After seeing the 2020 World Rally Championship (WRC) season heavily impacted by Covid-19, 2021 was about getting back on track.
Now, the world’s premier off-road championship returns to Monte Carlo this weekend to kick off the highly-anticipated 2022 season.
Covid and calendar challenges
Having salvaged seven rallies in 2020, series organiser WRC Promoter managed to run a total of 12 events across Europe and Africa during the 2021 campaign.
Rallies in Sweden, Chile, and Japan were initially pencilled in, but were later removed due to challenges caused by the pandemic. Meanwhile Rally GB, which was due to switch from Wales to Northern Ireland, was cancelled as financial terms could not be agreed upon.
Despite those setbacks, Belgium’s Ypres Rally made its debut in mid-August, while the series also returned to Greece in September, marking its first event in the country for eight years.
“It was all about conversation, learning the needs of the organisers, together with the FIA [International Automobile Federation] and the manufacturers,” Peter Thul, senior director of sport at WRC Promoter, told Autosport.
“We turned over the calendar, it was turned upside down, to see where we could go and in what conditions we could go.”
Despite challenges presented with the pandemic, WRC still managed to run a considerable calendar
The championship also relied on its over-the-top (OTT) streaming service, WRC+, to connect with fans who were unable to travel to rallies because of the pandemic restrictions in place. The platform broadcasts all rallies live, in addition to behind-the-scenes content and exclusive interviews.
“If somebody told me one year ago that Rallye Monte Carlo would be forbidden to spectators and everybody had to stay at home, I would not think it was possible – but it happened,” Thul said during his interview with Autosport. “This makes us proud over the cooperation between the FIA, the promoters, the event organisers and the fans.”
The WRC has published a 13-round schedule for the upcoming 2022 season, which is due to include the series’ first event in New Zealand since 2012. Rallies in Sweden and Japan are also set to return, but there is no place for Mexico or Chile, despite both holding hosting contracts with WRC Promoter.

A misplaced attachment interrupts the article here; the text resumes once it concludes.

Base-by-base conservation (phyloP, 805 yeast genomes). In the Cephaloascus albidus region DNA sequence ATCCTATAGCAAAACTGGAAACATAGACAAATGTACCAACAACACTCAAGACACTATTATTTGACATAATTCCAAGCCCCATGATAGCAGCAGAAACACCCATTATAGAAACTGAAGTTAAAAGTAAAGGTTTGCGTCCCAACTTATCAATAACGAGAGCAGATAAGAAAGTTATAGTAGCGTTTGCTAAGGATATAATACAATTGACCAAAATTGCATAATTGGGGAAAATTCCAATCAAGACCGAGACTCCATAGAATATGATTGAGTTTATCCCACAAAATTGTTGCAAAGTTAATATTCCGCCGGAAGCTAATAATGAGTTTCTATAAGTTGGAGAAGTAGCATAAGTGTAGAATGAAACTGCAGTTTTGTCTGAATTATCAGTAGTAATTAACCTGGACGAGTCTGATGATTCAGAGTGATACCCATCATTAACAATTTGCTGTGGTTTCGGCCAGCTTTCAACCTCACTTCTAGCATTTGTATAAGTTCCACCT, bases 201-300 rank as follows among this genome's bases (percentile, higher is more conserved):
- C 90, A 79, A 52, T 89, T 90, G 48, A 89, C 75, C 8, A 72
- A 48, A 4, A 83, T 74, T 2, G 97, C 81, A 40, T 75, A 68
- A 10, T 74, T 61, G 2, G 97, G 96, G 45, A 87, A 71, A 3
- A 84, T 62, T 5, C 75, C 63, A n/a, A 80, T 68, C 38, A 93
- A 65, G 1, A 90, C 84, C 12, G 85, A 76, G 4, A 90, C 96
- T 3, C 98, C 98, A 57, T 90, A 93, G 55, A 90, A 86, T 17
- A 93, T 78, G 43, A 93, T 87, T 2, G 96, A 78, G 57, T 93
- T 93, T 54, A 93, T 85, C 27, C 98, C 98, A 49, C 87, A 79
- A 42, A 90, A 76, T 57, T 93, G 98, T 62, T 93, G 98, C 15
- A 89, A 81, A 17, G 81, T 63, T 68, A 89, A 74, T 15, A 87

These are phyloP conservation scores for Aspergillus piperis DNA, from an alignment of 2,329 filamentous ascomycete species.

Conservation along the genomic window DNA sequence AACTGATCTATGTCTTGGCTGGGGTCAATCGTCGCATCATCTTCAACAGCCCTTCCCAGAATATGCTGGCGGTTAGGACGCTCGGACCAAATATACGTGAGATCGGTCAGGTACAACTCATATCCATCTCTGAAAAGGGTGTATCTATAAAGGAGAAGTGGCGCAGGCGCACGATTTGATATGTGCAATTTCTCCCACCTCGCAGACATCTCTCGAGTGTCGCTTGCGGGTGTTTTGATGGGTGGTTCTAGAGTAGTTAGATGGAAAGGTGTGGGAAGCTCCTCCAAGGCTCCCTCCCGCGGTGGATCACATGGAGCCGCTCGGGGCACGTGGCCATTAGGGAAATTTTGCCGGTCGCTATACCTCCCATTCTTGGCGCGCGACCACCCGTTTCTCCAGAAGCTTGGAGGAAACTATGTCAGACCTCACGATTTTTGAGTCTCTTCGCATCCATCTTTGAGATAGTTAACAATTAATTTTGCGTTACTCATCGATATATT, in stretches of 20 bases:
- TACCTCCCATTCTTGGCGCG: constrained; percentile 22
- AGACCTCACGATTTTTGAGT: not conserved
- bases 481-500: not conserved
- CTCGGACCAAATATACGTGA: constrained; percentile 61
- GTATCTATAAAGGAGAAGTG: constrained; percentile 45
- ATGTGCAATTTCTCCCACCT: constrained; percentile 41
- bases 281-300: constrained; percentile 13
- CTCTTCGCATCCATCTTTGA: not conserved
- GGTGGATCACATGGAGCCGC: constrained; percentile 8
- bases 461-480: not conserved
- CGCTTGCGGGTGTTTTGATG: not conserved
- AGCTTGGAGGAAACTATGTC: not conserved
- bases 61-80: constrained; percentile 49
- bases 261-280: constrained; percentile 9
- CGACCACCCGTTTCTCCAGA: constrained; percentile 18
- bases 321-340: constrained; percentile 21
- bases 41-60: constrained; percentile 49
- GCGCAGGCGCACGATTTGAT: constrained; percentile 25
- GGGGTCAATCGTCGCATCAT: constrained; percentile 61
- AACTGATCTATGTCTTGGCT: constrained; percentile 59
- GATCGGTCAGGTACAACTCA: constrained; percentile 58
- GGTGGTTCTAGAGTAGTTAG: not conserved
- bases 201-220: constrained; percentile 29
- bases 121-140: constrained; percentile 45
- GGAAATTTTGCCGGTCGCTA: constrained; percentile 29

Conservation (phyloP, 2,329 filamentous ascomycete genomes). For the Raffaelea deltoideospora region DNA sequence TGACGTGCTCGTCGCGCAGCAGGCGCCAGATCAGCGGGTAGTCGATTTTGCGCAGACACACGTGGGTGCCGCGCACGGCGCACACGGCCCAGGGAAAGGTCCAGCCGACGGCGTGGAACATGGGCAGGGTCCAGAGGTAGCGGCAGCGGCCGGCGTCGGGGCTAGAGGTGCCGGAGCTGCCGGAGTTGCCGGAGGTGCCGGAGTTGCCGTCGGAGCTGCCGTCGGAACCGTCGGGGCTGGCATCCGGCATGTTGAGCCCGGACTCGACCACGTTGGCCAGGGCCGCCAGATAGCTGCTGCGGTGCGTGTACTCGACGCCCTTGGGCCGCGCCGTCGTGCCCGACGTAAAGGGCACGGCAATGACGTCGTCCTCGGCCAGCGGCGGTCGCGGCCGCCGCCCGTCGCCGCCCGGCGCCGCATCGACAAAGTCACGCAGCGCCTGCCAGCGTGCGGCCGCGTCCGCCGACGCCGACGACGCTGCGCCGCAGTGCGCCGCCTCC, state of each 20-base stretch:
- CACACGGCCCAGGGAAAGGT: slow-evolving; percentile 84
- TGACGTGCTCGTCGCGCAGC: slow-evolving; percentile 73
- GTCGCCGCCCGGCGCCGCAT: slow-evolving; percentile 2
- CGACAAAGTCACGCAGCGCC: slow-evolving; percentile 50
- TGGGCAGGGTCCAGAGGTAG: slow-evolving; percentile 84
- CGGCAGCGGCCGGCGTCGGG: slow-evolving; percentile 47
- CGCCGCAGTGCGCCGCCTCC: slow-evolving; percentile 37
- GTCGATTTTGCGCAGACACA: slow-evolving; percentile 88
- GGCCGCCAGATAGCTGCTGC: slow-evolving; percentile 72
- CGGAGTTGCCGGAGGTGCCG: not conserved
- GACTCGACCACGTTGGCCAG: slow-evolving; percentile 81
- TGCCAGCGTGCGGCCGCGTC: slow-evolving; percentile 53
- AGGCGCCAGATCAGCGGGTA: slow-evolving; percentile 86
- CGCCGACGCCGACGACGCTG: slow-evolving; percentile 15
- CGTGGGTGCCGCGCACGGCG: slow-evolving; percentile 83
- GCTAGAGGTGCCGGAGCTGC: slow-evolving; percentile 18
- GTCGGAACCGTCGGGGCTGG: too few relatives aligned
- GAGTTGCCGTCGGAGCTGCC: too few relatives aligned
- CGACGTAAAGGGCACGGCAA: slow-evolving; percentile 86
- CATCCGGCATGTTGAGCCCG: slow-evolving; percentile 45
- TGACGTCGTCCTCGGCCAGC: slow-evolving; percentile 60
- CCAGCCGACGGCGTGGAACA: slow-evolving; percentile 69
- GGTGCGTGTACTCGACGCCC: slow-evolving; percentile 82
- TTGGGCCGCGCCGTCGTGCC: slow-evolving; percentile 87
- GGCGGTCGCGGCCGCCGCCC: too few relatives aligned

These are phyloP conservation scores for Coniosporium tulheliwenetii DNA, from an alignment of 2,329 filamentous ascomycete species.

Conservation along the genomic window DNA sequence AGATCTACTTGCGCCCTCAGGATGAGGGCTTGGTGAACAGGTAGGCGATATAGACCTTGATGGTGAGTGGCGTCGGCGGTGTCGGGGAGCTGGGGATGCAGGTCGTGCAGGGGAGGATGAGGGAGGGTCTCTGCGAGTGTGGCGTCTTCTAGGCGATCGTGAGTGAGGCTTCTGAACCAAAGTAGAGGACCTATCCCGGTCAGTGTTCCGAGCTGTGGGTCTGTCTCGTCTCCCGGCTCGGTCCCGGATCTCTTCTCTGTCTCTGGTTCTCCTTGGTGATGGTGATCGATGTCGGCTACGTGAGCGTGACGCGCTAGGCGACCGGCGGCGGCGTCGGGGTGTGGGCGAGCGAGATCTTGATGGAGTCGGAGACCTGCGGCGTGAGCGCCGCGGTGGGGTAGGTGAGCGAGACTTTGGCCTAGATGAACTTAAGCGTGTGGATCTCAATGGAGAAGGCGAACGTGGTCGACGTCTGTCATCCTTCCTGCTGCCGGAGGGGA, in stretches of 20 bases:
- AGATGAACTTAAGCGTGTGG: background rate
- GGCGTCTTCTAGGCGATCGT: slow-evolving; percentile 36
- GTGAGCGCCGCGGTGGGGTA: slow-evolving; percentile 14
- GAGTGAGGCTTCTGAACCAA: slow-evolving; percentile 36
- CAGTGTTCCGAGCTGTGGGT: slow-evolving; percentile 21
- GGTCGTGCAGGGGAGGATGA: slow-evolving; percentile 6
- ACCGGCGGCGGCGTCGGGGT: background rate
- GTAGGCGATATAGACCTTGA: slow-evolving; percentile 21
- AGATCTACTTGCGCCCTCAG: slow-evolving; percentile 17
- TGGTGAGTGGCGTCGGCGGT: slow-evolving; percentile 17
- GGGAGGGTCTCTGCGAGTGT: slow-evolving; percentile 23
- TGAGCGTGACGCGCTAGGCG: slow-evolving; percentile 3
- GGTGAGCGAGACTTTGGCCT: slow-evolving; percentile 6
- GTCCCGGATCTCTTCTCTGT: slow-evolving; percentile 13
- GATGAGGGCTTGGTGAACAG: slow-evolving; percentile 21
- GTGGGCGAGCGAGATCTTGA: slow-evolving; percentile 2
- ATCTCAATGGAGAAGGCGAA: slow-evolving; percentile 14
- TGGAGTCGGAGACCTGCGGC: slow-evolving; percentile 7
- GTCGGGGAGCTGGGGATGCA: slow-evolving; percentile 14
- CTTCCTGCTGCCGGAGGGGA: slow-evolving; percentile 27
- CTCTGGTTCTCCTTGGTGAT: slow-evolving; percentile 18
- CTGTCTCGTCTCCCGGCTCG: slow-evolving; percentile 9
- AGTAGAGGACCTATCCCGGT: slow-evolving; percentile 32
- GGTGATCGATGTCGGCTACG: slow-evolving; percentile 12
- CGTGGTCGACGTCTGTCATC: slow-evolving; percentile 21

There is, however, one August slot on the calendar that needs filling, with Motorsport.com reporting that the original plan for a rally in Belfast, Northern Ireland is ‘no longer viable’ for 2022.
Hybrid switch at heart of 2022 sustainability goals
The 2022 WRC season is set to usher in some significant sustainable changes, to which manufacturers Hyundai, M-Sport Ford and Toyota have all signed up for.
The championship has introduced new technical regulations, known as ‘Rally1’, which will bring hybrid drivetrains to the series for the first time. The hybrid system, as well as its software, will remain standardised for the next three years in order to cut costs. All cars will also feature a control 100kW hybrid unit designed by Compact Dynamics.
The WRC is hoping that the new regulations will help the series cut back on its carbon footprint as it seeks to align with the FIA’s goal of reaching net zero carbon within the next decade.
“We see the WRC as a field of innovation,” says Thul, now speaking to BlackBook Motorsport. “Therefore, to develop sustainable technologies is an attitude we have. It’s not because we have to do it, we want to do it. We want to be part of the solution and not be a problem.
“Everything you see we are doing is in order to reduce our footprint as much as possible.”
Thul believes that WRC’s major changes embody the series’ willingness to be open-minded, something it may well need to draw upon this year if the calendar is once again impacted by Covid-19.
But with the first rally of the season set to begin this weekend in the iconic Monte Carlo, Thul suggests that there is no challenge the WRC will not be prepared for, especially when it comes to sustainability.
“We will always stay open-minded, we will not say, ‘we don't do this, we don't do that’,” he says.